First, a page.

Breweries are small businesses that create new jobs. It’s hard to see how these trends could be considered a bad thing.
(It’s hard to fit all of that in a tweet.)
Over the last few days, I’ve considered the complaints readers commonly share about breweries opening. I’ve also looked at how dramatic the local brewery boom really has been.
Breweries have most certainly contributed to Charlotte’s economic growth in recent years.
In Charlotte today, there are nearly 40 breweries. That’s a staggering increase from a decade ago, when Olde Mecklenburg and Rock Bottom were the sole operators in town.
Statewide, the economic impact craft beer is over $2 billion, according to the North Carolina Craft Brewers Guild. Breweries support more than 12,000 jobs throughout the state.
I don’t have a count for the number of people the brewery industry employs just Charlotte. But in all likelihood, the industry accounts for many more jobs than just those directly employed by the breweries.
Breweries are, after all, manufacturers.
“That comes with a lot of supply chain purchases — hops, equipment, etc. — which mean breweries have generally higher economic impacts than typical restaurants,” says Chuck McShane, VP of data for the Charlotte Regional Business Alliance.
Our local craft-beer boom is taking place as the city’s population continues to explode. Some local officials say upwards of 100 people relocate to Charlotte every day. People want to live here. They want to do business here.
Sure, this can create traffic. Charlotte’s experiencing a lot of other growing pains. But isn’t it better to be in a city where people want to live and do business — as opposed to a place that’s shrinking?
To be sure, though, highlighting the benefits of brewery growth in Charlotte does not mean that the entire local small business community is thriving.
For many minority-owned small businesses, for example, access to credit and capital can be challenging.
Some critics see the city’s small business growth as uneven. Most breweries are white-owned. Most are opening in certain neighborhoods close to Uptown, like South End and NoDa.
Jonathan Jones, who is from Huntersville and co-owns a plumbing services company, says that Charlotte’s brewery boom underscores disproportionate growth. The breweries themselves aren’t bad, nor are the people who enjoy them, he said.
“Bring in all the breweries you want — just don’t forget about the others who make up this community,” Jones said.
Sherrell Dorsey, an entrepreneur who splits her time between Charlotte and Atlanta, says breweries here typically cater to a certain demographic, even if they don’t mean to.
“Breweries represent a layer of gentrification that welcomes spaces that cater to majority white customers and culture that traditionally hasn’t been safe space for the city’s diverse population,” Dorsey said.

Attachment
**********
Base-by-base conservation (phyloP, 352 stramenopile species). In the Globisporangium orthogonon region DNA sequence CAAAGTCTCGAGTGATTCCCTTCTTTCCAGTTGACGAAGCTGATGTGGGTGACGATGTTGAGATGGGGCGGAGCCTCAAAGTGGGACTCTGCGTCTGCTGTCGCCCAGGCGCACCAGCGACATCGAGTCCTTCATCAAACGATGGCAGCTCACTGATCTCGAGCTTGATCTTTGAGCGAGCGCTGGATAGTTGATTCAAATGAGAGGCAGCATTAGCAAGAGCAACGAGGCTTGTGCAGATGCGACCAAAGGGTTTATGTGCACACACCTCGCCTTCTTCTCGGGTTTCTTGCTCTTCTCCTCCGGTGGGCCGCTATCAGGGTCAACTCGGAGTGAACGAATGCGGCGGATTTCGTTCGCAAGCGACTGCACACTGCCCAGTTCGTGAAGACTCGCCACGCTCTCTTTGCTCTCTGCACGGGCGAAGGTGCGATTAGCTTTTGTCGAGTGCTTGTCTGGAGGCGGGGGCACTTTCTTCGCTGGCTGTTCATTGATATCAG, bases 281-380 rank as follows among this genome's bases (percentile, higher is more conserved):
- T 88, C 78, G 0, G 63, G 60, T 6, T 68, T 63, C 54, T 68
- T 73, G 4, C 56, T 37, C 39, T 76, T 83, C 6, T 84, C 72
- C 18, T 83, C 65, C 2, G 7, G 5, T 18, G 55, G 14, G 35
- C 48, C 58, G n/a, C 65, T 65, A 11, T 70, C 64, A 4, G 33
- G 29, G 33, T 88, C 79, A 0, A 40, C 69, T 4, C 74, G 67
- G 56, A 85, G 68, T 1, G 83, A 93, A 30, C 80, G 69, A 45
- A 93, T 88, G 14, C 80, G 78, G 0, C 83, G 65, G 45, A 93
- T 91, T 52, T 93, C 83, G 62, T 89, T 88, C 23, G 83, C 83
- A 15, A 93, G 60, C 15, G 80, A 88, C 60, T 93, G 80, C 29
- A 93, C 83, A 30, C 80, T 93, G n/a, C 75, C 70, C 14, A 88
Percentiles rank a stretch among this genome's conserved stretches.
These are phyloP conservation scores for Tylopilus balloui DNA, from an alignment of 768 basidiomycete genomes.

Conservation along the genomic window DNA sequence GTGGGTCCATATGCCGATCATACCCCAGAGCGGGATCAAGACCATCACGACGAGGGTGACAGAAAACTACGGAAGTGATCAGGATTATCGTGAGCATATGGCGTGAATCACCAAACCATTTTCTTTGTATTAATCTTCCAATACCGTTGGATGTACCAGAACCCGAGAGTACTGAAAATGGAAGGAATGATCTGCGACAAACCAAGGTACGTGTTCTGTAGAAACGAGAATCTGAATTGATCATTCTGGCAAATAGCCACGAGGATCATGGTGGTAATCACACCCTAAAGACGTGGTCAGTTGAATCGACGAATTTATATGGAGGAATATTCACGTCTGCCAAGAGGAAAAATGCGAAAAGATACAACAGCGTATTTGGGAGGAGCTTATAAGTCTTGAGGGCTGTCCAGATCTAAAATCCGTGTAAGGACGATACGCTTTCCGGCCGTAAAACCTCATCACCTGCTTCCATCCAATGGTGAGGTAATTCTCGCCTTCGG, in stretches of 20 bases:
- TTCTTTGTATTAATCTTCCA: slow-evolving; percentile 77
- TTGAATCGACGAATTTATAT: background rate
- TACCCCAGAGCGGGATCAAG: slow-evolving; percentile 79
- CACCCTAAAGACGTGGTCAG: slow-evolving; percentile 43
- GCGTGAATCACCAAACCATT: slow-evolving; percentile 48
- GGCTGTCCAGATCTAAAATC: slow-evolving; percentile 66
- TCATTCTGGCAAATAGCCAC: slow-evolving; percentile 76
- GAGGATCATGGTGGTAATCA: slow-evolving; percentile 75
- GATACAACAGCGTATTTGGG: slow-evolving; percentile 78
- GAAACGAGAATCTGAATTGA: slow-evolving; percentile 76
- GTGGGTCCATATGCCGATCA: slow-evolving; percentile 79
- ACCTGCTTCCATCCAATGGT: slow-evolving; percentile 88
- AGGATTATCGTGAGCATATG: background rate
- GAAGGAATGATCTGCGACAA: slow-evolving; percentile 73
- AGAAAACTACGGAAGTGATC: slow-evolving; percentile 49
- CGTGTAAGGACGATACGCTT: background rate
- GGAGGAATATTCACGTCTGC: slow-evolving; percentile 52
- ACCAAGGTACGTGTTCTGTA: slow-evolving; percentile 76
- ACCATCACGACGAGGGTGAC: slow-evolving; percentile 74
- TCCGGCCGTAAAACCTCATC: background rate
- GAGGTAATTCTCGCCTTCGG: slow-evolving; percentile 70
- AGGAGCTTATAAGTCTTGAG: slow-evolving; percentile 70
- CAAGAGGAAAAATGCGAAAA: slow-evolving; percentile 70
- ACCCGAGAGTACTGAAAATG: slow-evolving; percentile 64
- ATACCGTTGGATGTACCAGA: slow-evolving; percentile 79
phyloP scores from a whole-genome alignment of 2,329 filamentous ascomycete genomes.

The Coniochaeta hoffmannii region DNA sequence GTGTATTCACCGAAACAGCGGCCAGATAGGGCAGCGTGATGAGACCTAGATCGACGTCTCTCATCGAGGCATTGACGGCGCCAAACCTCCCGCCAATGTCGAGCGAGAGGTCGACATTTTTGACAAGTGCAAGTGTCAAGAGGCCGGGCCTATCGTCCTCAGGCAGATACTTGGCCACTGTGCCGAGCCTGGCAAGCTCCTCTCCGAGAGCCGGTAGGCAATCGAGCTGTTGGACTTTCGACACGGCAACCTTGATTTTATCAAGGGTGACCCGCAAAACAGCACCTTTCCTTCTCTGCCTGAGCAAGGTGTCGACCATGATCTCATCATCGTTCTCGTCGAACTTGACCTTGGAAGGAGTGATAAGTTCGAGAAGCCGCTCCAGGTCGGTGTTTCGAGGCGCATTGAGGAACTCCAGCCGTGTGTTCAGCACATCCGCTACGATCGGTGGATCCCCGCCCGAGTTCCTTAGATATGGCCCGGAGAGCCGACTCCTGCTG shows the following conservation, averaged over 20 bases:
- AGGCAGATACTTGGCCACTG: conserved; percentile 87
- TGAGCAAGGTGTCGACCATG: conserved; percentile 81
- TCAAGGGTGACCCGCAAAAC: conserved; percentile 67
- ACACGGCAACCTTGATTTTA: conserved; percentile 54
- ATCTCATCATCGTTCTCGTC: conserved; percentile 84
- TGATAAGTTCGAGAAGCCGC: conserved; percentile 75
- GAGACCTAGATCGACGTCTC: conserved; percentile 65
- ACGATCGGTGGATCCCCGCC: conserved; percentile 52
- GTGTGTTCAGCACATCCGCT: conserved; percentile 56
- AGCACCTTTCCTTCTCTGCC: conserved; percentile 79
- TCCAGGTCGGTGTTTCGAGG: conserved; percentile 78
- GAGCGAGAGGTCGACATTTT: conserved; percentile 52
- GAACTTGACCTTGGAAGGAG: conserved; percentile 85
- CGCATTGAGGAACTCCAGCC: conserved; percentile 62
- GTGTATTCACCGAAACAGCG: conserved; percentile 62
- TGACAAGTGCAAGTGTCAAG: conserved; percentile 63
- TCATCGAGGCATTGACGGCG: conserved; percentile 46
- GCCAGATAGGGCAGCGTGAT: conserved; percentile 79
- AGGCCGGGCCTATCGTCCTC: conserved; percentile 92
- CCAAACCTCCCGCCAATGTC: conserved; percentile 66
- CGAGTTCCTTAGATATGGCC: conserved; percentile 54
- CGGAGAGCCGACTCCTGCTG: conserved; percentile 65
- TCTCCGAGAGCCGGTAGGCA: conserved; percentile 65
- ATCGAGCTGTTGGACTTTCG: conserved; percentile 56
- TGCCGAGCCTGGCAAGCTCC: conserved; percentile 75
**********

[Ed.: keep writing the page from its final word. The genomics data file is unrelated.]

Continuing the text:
In a 2018 QCity Metro column, Bernie Petit argued that the black community represents a “growth opportunity” for Charlotte breweries.
“Breweries that only cater to one type of audience likely won’t survive,” Petit wrote.
At the time, Petit urged readers to visit Charlotte’s only black-owned brewery, Three Spirits, but it closed last spring.
Data show that the emergence of breweries in certain Charlotte neighborhoods tends to raise property values.
A study from the University of Toledo last year examined real estate around breweries in Charlotte. It found that when a brewery opened within a half mile, the sales price of a single-family home rose almost 10 percent in areas close to Uptown, such as NoDa and South End. I wrote about this trend for the Observer last year.
For some people, that’s a positive development, as it means they’re growing their wealth. For others, it may mean being priced out of an area.
Others wary of Charlotte’s brewery boom suggest that we may be too obsessed with alcohol these days.
That’s a valid point. There are, of course, obvious health risks associated with alcohol consumption — certain types of cancers, liver damage, heart disease. The list goes on.
“Charlotte gatherings are too frequently focused on drinking. I should open a rehab center,” one reader said in response to our story that details the 10 breweries opening in Charlotte in the next half-year.
Some brewery-skeptics worry that the city may be reaching “peak brewery.” Supply, they say, may be starting to outpace demand.
But if Charlotte, which has a population 10 times the size of Asheville’s, had Asheville’s brewery saturation, there would be nearly 300 breweries here, the Observer and others have written.
Still, I suppose, the boom can’t continue forever.
For now, though, breweries for many are a way to build community.
They host run clubs, donate water to hurricane-devastated towns, and support nonprofits.
Breweries create a sort of “third place,” too. There’s work, there’s home, and then there’s somewhere in between where you hang out and relax.
Coffeeshops fit into that category, too. Some have even argued that breweries replace church as a community-building place for young people.
You can’t go into a typical bar and read a book or play a board game the way that you easily could at a local brewery, Charlotte resident AJ Spring notes. He says Charlotte’s brewery scene makes the city more family-oriented than other large cities.
“Kids and dogs in breweries is a hot topic ’round here, but it turns out people still like to have fun after they have kids, and breweries allow them to do that,” Spring said.